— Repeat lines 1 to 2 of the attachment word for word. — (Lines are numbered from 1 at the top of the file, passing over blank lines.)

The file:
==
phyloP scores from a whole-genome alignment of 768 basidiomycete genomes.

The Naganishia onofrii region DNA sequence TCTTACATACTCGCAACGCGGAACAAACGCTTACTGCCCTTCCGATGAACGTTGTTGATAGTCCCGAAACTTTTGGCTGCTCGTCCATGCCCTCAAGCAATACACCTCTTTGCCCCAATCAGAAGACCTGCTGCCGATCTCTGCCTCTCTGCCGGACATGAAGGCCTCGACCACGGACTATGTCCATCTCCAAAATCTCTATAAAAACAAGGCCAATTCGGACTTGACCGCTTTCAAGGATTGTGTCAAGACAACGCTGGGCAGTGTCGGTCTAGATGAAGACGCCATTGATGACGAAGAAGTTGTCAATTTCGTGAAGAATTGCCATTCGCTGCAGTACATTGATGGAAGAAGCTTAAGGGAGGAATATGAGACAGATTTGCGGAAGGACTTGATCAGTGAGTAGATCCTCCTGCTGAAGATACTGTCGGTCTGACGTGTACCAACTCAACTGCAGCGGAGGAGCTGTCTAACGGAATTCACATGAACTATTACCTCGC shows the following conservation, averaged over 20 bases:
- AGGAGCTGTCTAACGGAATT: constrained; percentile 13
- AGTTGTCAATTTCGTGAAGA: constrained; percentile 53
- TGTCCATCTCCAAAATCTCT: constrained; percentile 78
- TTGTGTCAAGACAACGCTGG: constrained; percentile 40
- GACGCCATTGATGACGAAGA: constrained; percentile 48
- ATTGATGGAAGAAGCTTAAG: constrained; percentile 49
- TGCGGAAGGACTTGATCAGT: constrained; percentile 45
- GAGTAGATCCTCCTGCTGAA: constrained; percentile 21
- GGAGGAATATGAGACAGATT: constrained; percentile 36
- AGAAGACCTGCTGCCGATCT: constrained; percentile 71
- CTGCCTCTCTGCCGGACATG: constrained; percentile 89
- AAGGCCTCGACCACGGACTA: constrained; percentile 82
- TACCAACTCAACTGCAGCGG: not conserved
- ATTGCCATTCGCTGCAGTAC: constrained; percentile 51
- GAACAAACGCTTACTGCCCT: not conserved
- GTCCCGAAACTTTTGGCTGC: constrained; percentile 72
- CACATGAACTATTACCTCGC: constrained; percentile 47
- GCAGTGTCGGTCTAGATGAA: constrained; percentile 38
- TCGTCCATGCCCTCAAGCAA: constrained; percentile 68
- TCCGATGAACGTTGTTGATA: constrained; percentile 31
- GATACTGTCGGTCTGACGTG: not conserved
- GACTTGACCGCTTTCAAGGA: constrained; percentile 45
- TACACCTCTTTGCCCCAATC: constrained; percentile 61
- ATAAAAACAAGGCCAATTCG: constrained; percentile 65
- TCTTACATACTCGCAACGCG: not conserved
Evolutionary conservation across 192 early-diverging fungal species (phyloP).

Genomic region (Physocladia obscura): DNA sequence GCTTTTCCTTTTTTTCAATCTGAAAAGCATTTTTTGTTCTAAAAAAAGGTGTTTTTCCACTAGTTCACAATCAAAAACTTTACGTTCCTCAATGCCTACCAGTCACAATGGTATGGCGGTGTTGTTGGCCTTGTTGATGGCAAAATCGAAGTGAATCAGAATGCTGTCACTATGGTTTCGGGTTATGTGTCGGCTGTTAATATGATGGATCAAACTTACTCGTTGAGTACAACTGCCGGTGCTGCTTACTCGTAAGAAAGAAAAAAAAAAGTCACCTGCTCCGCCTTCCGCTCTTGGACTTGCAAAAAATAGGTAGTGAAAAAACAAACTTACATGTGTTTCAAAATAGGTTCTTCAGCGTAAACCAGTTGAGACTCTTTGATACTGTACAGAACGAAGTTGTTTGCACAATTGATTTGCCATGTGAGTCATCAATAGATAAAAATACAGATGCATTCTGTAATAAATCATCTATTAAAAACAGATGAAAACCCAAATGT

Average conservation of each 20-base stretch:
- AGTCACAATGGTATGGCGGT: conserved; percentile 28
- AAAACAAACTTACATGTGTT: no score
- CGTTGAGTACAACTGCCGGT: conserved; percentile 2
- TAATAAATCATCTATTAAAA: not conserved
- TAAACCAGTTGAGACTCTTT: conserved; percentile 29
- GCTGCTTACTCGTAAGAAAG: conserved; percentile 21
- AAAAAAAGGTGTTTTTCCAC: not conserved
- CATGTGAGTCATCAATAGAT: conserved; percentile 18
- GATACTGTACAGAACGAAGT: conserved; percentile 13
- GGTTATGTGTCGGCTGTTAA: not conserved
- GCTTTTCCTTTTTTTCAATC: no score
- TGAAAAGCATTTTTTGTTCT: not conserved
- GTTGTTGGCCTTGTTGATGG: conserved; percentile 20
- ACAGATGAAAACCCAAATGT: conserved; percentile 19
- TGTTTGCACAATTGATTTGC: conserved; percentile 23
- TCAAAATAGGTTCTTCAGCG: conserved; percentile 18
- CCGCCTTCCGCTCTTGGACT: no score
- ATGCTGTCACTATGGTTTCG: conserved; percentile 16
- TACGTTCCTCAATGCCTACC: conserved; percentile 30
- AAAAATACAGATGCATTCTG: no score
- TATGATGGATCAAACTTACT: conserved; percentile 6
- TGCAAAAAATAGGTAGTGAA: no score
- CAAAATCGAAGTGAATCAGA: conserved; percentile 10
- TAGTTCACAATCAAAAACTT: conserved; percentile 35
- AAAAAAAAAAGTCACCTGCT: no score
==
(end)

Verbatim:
phyloP scores from a whole-genome alignment of 768 basidiomycete genomes.

The Naganishia onofrii region DNA sequence TCTTACATACTCGCAACGCGGAACAAACGCTTACTGCCCTTCCGATGAACGTTGTTGATAGTCCCGAAACTTTTGGCTGCTCGTCCATGCCCTCAAGCAATACACCTCTTTGCCCCAATCAGAAGACCTGCTGCCGATCTCTGCCTCTCTGCCGGACATGAAGGCCTCGACCACGGACTATGTCCATCTCCAAAATCTCTATAAAAACAAGGCCAATTCGGACTTGACCGCTTTCAAGGATTGTGTCAAGACAACGCTGGGCAGTGTCGGTCTAGATGAAGACGCCATTGATGACGAAGAAGTTGTCAATTTCGTGAAGAATTGCCATTCGCTGCAGTACATTGATGGAAGAAGCTTAAGGGAGGAATATGAGACAGATTTGCGGAAGGACTTGATCAGTGAGTAGATCCTCCTGCTGAAGATACTGTCGGTCTGACGTGTACCAACTCAACTGCAGCGGAGGAGCTGTCTAACGGAATTCACATGAACTATTACCTCGC shows the following conservation, averaged over 20 bases: